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|Wednesday, January 18, 2012|
BY LEE VAN DER VOO
A racially charged holiday greeting is fanning the flames of a trade dispute in the solar industry, one that already has business leaders and others feeling touchy.
Sent to overseas associates, the card features a wish-list of top priorities for SolarWorld, with hopes like “job creation” and “safe warranties” dashed by a shrugging Chinese man in a Santa suit.
The image of the toothy Chinese man with a somewhat Grinch-like palor prompted Ocean Yuan, founder of Eugene-based Grape Solar, to express outrage.
In a Jan. 17 letter to Senators Ron Wyden and Jeff Merkley, Yuan urged the duo to cut ties with SolarWorld. He said the Oregon Democrats should be “embarrassed and outraged by this blatantly racist card and disgraceful caricature attack on the Chinese” because both supported SolarWorld’s trade petition to the Department of Commerce.
SolarWorld’s Ben Santarris, in a statement on the company’s website, said the card was distributed by SolarWorld AG, the German parent company of SolarWorld Industries America Inc., which is based in Hillsboro.
“SolarWorld Industries America Inc. wishes to express its sincere apology to anyone who received an inappropriate and insensitive holiday card,” he said, indicating business contacts in Europe predominantly received an entirely different card sent by the American subsidiary.
The apology hasn’t been made personally to Yuan, who said he received the card after it was forwarded by a supplier. “I was shocked to see that,” he said. “It’s crazy.”
He has plans to circulate the image around Asian-American communities in major cities and the Congressional Asian Pacific Caucus Wednesday, barring response from Merkley or Wyden.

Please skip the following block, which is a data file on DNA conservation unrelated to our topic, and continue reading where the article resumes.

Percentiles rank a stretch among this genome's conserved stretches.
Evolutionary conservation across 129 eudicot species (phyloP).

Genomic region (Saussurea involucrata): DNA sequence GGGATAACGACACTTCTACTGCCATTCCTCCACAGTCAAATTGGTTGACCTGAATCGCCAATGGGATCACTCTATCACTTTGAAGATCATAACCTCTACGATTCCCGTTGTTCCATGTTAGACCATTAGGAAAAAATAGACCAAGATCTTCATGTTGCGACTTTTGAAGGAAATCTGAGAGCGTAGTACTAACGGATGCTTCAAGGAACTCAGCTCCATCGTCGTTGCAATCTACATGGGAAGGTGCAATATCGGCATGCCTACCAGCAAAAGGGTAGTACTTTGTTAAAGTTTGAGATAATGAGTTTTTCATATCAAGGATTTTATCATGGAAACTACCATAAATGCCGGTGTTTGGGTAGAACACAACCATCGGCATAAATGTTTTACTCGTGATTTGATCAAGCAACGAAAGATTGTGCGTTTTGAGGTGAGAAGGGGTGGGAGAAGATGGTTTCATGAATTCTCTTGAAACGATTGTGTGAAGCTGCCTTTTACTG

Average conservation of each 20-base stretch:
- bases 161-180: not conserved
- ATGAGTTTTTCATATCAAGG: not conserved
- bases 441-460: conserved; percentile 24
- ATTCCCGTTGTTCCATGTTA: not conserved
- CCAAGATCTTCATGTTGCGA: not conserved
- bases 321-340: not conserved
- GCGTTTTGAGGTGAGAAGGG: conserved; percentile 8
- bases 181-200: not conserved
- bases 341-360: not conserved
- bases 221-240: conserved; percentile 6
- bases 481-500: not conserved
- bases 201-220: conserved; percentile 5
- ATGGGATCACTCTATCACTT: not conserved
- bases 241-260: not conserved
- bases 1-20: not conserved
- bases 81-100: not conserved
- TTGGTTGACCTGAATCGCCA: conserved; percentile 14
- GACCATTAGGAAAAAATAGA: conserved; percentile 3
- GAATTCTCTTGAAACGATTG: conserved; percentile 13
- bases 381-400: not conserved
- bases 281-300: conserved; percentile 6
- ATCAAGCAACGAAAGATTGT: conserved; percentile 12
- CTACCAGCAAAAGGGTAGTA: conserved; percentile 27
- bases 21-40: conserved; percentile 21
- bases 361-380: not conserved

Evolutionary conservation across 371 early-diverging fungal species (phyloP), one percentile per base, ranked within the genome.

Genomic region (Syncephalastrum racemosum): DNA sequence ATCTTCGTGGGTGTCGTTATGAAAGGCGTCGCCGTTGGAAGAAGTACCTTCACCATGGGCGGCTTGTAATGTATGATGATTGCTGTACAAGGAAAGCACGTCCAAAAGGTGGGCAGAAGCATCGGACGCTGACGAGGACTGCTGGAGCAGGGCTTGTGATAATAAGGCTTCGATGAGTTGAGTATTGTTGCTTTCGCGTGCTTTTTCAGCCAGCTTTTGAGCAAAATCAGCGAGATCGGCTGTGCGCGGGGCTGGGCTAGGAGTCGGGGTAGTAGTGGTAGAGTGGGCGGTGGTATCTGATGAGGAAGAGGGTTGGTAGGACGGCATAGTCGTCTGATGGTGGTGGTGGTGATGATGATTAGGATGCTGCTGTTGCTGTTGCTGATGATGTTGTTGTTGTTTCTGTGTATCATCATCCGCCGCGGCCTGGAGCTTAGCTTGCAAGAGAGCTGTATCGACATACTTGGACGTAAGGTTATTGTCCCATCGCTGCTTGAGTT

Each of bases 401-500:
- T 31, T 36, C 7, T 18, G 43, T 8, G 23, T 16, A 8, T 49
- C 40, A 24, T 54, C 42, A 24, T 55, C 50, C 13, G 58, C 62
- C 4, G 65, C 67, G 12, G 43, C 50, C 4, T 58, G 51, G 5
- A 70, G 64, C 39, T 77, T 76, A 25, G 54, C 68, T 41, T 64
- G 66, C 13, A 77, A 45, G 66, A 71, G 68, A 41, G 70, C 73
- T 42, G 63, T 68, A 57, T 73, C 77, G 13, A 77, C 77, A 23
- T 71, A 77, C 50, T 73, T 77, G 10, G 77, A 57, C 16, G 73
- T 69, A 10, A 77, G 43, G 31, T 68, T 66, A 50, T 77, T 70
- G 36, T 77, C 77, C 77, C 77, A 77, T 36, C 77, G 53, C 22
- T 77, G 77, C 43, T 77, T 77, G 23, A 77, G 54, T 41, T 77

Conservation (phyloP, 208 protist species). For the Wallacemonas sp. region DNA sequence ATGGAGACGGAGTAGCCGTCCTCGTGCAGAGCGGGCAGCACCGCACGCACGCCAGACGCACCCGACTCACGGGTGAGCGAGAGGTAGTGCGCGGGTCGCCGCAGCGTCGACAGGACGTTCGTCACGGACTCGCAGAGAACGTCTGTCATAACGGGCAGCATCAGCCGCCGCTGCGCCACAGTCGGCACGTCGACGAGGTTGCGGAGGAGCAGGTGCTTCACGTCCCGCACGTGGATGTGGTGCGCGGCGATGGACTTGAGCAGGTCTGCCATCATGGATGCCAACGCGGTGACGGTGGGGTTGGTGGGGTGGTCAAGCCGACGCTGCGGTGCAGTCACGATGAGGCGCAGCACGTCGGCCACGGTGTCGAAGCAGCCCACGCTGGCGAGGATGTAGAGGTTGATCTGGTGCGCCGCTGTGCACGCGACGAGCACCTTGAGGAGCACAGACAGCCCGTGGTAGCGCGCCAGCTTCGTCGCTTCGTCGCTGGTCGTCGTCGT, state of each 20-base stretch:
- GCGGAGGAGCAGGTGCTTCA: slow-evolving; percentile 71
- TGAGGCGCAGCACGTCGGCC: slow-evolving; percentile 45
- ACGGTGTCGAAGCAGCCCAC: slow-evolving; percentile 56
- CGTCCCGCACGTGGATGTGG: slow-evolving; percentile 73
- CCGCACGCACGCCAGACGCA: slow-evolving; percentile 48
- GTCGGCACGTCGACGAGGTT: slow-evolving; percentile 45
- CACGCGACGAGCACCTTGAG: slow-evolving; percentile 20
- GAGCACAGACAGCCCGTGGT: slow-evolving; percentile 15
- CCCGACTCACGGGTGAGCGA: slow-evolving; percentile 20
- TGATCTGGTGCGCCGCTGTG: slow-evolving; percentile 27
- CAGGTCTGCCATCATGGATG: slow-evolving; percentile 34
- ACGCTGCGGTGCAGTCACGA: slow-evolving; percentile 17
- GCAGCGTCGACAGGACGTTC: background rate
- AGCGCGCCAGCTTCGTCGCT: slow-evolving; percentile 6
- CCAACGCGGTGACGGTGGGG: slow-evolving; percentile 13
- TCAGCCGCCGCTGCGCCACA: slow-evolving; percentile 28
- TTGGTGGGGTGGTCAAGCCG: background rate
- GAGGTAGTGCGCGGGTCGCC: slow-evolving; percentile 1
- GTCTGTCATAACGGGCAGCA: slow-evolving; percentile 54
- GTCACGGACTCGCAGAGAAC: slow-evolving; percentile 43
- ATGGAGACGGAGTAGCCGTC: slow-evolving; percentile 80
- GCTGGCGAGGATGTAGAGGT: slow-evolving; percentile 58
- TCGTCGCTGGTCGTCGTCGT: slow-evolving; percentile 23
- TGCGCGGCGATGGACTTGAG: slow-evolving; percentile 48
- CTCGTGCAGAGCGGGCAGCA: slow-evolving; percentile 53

Grape Solar and SolarWorld are on opposite sides of a debate about Chinese subsidies in the solar market. SolarWorld is leading a coalition asking for tariffs on Chinese imports, arguing China’s subsidies to its solar manufacturers are allowing the companies to dump solar cells on the U.S. market for less than the price of making them. Grape Solar is a major distributor of solar panels and among those that argue Chinese components are essential to keeping solar costs low and encouraging adoption of solar technology.
Lee van der Voo is a contributing writer for Oregon Business.
Wednesday, May 28, 2014
More than 350 people turned out today for Oregon Business magazine’s sixth annual celebration of the 100 Best Green Companies to Work For in Oregon.
Thursday, May 29, 2014
How serious a problem is climate change? Readers want to have their cake and eat it, too.
Thursday, May 29, 2014
BY JON BELL
A new generation of outdoor apparel companies targets the young and the urban.
Thursday, July 10, 2014
BY TOM COX | OB BLOGGER
Tom Cox interviews Dr. Mark Goulston, author of Just Listen, Discover the Secret to Getting Through to Absolutely Anyone.
Thursday, May 29, 2014
I was in a rut. A few months ago, I was at my desk trying to come up with cover story ideas for our June “green” issue. But I was stuck on a concept that is a bit too tried and true in the magazine business.
Wednesday, July 02, 2014
BY JESSICA RIDGWAY | OB WEB EDITOR
Dress for Success Oregon promotes the economic independence of disadvantaged women by providing professional attire, a network of support and career development tools.
Tuesday, July 08, 2014
BY LINDA BAKER | OB EDITOR
The New Yorker recently published a sharply worded critique of “disruptive innovation,” one of the most widely cited theories in the business world today. The article raises questions about the descriptive value of disruption and innovation — whether the terms are mere buzzwords or actually explain today's extraordinarily complex and fast changing business environment.
Update: We caught up with Portland's Thomas Thurston, who shared his data driven take on the disruption controversy.
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